The delegates spent much of their time in small groups, where participants had chances to broaden their perspectives by talking with those from other parts of the Church, Urquidi said. Ultimately, the synod wasn't about one topic, or even a handful of topics, but about building a Church where the Holy Spirit can encounter all people.
“We were hearing from people in places where the Church is booming,” Urquidi said. “For example, in the west, we have a lot of elderly and retired priests, but in Africa, they have the opposite problem. They don’t have enough older priests to mentor and teach the younger priests, and they have a lot of vocations. They’re living in a reality that’s very different from ours.”
While synod members discussed a few “hot button” topics, such as the role of women in the Church and how to accompany Catholics who experience same-sex attraction, the final synod document was not nearly as controversial as many had feared, Urquidi said. Instead, the synthesis report represented a careful accounting of frank, open dialogue.
“These issues might have been discussed in some groups, but the synod was not about those issues,” Urquidi said. “It was the synod on synodality, and I’m starting to understand better what that means.”
While defining “synodality” has proven to be a tricky endeavor, Urquidi said it’s not about turning the Church into a democracy or creating a path toward changing doctrine. Rather, it’s about finding unity in a often-divided Church through authentic, Spirit-led conversations and encounters.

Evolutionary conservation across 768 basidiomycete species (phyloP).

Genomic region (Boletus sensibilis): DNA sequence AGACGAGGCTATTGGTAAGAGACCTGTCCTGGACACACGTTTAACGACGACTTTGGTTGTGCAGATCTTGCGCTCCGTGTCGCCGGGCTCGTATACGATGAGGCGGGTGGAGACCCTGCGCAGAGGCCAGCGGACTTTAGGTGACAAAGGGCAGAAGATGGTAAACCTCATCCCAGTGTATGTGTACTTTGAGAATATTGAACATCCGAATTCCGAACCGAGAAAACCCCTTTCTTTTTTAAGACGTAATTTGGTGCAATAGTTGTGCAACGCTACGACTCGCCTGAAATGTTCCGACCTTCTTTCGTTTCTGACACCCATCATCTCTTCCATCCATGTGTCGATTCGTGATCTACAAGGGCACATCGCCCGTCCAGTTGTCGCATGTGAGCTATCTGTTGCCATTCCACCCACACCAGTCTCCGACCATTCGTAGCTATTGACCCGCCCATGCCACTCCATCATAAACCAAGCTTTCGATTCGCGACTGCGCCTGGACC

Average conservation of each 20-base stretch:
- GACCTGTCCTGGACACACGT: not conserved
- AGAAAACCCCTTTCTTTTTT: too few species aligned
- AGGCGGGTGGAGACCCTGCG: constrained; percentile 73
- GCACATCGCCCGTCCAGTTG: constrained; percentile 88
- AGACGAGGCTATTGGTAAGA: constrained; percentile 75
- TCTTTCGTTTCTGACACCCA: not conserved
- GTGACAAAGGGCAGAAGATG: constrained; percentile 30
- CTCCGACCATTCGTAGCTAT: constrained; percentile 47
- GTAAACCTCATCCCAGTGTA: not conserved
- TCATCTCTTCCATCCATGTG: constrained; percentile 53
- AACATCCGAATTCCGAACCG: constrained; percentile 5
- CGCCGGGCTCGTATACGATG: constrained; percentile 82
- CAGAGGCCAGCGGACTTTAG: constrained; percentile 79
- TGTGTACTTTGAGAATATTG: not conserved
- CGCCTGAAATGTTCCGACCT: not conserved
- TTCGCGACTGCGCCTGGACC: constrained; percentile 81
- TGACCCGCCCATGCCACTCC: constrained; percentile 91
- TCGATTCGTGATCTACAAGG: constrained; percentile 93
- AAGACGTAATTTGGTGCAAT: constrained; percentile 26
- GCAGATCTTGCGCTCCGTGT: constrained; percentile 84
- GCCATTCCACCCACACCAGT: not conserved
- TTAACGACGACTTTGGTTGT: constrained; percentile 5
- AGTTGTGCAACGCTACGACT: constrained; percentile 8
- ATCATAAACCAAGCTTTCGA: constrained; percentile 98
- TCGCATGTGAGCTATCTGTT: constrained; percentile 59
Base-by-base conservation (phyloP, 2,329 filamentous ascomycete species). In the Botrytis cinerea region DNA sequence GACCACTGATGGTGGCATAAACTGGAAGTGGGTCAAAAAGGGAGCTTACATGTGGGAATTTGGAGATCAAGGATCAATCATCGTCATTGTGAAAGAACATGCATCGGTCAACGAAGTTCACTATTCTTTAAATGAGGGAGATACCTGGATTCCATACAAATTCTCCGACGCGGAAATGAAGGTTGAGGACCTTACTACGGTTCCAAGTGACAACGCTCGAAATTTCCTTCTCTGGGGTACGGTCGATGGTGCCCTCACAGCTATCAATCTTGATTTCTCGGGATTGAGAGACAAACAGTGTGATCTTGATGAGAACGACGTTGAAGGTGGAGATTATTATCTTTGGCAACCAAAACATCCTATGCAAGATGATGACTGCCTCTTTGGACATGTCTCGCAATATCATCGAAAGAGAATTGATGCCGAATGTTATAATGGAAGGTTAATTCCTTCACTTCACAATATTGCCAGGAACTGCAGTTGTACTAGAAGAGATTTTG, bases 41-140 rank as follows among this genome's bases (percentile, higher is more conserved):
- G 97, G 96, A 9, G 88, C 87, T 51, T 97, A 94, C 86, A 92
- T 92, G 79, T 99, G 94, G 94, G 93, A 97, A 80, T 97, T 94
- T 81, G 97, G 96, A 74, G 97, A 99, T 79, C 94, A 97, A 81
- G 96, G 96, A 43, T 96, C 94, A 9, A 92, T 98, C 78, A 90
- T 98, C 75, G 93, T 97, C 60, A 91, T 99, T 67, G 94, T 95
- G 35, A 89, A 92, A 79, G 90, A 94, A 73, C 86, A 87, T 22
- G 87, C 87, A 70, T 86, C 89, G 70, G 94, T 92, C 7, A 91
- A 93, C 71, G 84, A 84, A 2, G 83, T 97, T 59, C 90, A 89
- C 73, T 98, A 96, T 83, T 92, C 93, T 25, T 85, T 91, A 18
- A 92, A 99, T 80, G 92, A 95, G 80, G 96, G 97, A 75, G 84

While the synthesis report touches on a wide range of topics, “nothing in the proposals touches doctrine or dogma, or even discipline,” Urquidi said. “It’s not like this is going to be a wild west. It’s a very simple document. It’s ecclesiological and pastoral, not theological.”
“This was a very open place to talk about a lot of the most important things we’re facing,” he said. “It was about learning how to ‘synod.’ So that meant a lot of praying and a lot of listening to see where God wants us to move as a Church.”
For instance, with his background in media, one of the discussions in which Urquidi took part was about the Church’s digital mission, which a “very concrete thing” in the 21st century, he said.
"That's where people are spending most of their waking hours right now," Urquidi said. "That's where people are looking for meaning, looking for love. That's where people are looking for truth, and if we're not there, who's going to give them that?
"The Church must react to that reality," he added. "What’s the right way to do it? We don’t know. There’s a lot of potential ways to do that.”
Over the next year, Urquidi said he will be praying with the synthesis report as he prepares to return to Rome for the second and final session, and he encourages Catholics all over the world to take up the same initiative.
"You can still be part of the synod," he said. "This is for everyone."
Urquidi, who was among those chosen to present the gifts during the synod’s closing Mass on Oct. 29, said he doesn’t know what next year’s session will hold. But he’s looking forward to discerning with the mind of the Church over the next 11 months.
“Seeing the reality of the Church from every country, every continent was for me the best way of discovering the richness and universality of what it really means to be Catholic,” Urquidi said. “Everyone is struggling with different things, and we can learn a lot from them. It’s not about theological or intellectual or liturgical battles. It’s about making the beatitudes a reality.”